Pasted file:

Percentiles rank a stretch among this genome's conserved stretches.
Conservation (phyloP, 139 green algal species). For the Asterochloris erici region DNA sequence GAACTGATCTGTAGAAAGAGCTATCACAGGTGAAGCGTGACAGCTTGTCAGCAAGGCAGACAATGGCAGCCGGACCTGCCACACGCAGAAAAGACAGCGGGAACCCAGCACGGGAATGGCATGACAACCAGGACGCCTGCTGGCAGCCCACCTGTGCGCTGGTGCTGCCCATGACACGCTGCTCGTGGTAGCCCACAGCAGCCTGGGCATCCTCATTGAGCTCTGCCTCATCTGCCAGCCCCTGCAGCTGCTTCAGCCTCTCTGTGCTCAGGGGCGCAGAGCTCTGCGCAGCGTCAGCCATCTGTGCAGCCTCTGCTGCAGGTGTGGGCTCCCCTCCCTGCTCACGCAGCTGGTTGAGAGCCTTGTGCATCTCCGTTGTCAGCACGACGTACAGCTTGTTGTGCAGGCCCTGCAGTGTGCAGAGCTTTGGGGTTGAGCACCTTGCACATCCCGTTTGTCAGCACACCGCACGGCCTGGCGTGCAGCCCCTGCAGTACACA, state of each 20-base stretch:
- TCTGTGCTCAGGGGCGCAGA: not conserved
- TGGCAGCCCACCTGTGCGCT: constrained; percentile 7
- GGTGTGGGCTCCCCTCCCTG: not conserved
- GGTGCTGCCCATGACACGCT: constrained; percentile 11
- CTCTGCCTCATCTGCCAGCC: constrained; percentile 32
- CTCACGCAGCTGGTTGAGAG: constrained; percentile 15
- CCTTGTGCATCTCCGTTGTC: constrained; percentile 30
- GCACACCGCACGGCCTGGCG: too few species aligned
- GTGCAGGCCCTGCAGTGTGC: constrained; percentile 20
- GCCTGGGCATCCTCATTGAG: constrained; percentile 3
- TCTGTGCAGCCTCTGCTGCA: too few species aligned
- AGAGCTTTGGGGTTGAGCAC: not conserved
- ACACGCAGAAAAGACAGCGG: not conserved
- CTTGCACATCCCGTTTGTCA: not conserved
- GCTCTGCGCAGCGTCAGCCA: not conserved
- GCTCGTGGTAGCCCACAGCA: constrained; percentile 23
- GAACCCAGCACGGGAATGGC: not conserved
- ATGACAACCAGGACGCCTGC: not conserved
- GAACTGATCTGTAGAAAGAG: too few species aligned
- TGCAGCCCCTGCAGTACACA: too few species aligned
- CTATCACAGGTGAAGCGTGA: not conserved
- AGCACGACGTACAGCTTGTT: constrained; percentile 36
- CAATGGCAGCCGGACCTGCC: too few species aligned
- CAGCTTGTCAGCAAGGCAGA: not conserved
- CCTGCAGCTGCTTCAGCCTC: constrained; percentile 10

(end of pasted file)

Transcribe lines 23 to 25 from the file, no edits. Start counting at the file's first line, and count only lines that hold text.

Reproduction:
- CTATCACAGGTGAAGCGTGA: not conserved
- AGCACGACGTACAGCTTGTT: constrained; percentile 36
- CAATGGCAGCCGGACCTGCC: too few species aligned